Prepping basics: What to do when SHTF in the suburbs
By Zoey Sky // Dec 21, 2022

Many articles about prepping often focus on people who live in cities and how they might have to evacuate when SHTF. For those who live in rural or remote areas, articles may discuss how preppers can best sustain their way of life after disaster strikes.

But what about preppers who live somewhere in the middle of the suburbs?

Suburbs often act as transition points between major metropolitan areas and rural locations. When SHTF, suburbs offer unique advantages and disadvantages for survivors in different situations.

If you live in the suburbs, knowing how to take advantage of suburban environment strengths and how to minimize or avoid the weaknesses of suburbia is key to your survival when things go south. (h/t to

When SHTF in the suburbs, it is better to bug in or stay at home in most cases since evacuating may risk your life, especially if you travel by foot or car.

Another downside to bugging out is you are forced to leave behind the safety of your home, your survival supplies and trusted fellow preppers.

When SHTF in the suburbs, bug in at home when it is safe to do so.

Here are some of the most common survival scenarios that you may experience in a suburban area:

Government crackdown or martial law

Things could be worse in the city during martial law, so stay put in the suburbs.

During a widescale implementation of martial law, police and military forces will probably focus on securing installations of high value to the continuation of government, like industrial, commercial and political centers.

Societal unrest

Widespread societal unrest caused by economic or cultural issues may trigger changes in how your neighbors treat each other due to various stressors.

Protect yourself and your family by fostering alliances with like-minded neighbors and fellow preppers.


Heatwaves are seasonal. To prepare for one, you need to avoid physical exertion that is not necessary. Before SHTF you should also stock up on enough drinking water for your family.

Prepare something to help cool your living space or at least keep the air moving. Keep in mind that heatwaves also cause a blackout. (Related: Prepping before SHTF: 16 Items for your survival first aid kit.)


Blackouts aren't that serious as long as you prepare ahead of time. If you have a backup battery tank or solar generator, charge it.

Stock up on short-term power outage-specific items like extra batteries, canned food, toilet paper, fuel, paper products and water bottles. Rotate food supplies to prevent spoilage.

If you stocked up on supplies, you can provide for your family during a short- or long-term power outage.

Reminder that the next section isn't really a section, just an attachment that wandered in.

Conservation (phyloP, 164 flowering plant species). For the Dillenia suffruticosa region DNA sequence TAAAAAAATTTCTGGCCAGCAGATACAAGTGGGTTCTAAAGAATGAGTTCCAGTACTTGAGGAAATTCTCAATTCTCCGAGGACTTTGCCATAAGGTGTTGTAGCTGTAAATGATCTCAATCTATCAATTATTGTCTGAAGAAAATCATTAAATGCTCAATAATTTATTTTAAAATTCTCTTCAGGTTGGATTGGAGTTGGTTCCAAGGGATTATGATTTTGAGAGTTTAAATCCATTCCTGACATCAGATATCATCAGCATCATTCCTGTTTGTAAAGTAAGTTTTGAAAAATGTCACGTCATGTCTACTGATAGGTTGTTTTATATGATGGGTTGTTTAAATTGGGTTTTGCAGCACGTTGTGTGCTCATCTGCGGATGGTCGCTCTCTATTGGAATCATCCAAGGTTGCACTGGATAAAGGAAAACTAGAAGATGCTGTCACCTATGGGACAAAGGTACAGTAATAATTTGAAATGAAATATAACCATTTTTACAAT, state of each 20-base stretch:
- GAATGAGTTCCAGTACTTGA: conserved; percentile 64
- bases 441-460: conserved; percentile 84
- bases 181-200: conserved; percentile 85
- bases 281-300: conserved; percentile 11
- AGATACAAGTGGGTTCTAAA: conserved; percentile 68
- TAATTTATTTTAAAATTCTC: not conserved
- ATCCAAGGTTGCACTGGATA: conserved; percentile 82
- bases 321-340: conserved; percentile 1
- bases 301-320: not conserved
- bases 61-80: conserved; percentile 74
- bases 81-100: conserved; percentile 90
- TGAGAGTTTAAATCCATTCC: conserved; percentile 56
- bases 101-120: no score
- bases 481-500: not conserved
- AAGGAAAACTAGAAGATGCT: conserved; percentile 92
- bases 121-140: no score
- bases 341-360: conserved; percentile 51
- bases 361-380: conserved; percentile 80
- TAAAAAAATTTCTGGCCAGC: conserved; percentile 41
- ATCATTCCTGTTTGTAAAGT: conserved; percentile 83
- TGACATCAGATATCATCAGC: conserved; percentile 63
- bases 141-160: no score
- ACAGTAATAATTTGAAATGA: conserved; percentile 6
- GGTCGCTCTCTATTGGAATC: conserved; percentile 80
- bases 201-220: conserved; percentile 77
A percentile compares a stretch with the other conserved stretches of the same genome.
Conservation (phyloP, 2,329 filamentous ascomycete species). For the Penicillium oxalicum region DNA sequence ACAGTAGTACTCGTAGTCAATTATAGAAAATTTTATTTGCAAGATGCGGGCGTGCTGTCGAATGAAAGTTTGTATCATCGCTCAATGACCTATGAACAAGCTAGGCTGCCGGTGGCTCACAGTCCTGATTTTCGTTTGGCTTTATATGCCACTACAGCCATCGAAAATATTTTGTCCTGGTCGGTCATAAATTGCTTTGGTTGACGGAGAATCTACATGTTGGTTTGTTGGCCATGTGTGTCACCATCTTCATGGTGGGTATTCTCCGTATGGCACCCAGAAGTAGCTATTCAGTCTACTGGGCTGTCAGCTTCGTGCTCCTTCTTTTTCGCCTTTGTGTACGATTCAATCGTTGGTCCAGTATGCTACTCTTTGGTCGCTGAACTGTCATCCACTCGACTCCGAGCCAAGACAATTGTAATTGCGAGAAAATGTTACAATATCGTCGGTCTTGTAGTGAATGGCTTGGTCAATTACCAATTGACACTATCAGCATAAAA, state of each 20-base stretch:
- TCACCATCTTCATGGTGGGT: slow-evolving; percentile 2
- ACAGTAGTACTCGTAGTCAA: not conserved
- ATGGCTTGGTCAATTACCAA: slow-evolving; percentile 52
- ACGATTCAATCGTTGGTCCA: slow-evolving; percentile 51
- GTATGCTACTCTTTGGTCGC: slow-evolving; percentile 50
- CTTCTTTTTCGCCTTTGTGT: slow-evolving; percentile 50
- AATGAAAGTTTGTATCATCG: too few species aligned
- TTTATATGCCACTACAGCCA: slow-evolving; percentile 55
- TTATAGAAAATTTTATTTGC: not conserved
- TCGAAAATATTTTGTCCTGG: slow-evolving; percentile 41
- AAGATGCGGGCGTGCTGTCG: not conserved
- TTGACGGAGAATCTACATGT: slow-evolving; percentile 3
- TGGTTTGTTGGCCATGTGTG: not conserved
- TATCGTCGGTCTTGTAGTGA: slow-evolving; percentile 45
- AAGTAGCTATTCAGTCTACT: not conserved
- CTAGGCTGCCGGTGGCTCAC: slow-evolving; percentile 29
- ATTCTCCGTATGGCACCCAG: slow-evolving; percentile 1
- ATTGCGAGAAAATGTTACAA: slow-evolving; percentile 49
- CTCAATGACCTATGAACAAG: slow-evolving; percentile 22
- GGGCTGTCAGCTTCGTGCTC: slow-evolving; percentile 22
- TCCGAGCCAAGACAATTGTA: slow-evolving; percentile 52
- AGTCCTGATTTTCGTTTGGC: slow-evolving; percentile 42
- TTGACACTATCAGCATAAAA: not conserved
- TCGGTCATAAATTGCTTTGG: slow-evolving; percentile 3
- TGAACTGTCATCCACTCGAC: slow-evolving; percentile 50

Tornadoes can cause widespread destruction so you should prepare before SHTF. If possible, fortify your basement or set up a built-in tornado shelter so you have somewhere safe to hide in during a tornado.

If your home doesn't have a basement, consider installing a tornado shelter or head to the nearest designated tornado shelter in your area once a tornado watch has been declared.


Hurricanes come with devastating winds and massive inundations of rain and storm surges.

The weather conditions can make it hard to bug in if your home is in the path of a hurricane. Prepare if you have to bug out or evacuate early before it makes landfall.

If you receive an early warning and you have enough manpower and the right equipment, you can fortify your suburban home with some measure of flood protection using sandbags or other barriers. However, this requires you to work ahead of time.


If you live in a suburban area, you can get through a blizzard mostly unscathed if you make the necessary preparations.

Similar to preparing for a long-term power outage, you also need enough supplies like food, water, medicine and other items. You should also have backup capability for heating the house or a safe dwelling space that will keep your family comfortable during the worst of the storm.

Don't leave your home during a blizzard unless it is no longer safe to bug in.


On average, your chances of surviving an earthquake in the suburbs are high.

While typical residential homes can be severely damaged or even destroyed by an earthquake, a suburban home won't suffer as much damage compared to a high-rise building that is vulnerable to catastrophic collapse.

If you or someone else gets trapped under rubble or in a damaged home, you won't have to wait long for rescue since your neighbors can come to your aid.


Flooding is a common disaster and it can also happen in the suburbs.

If your neighborhood is in a flood-prone region, it might be safer to evacuate. If you prefer to bug in, you might need heavy equipment to erect a water-tight dam around your property.

There's also a chance that your area will be the priority for state and federal aid in the aftermath of major flood events. If you decide to bug in, you can generally expect rescue in a timely manner.

If you live in the suburbs, prepare before SHTF to protect your family from common survival scenarios like a blackout, flooding or social unrest.

Watch the video below to learn how to prep on a budget.

This video is from THE HEALTHY AMERICAN channel on

More related stories:

Prepping skills: 15 Food storage and preservation methods to learn before SHTF.

Prepping tips: Scavenging in the city when SHTF.

Disaster prepping 101: Learn land navigation skills to get out of SHTF situations.

Sources include:

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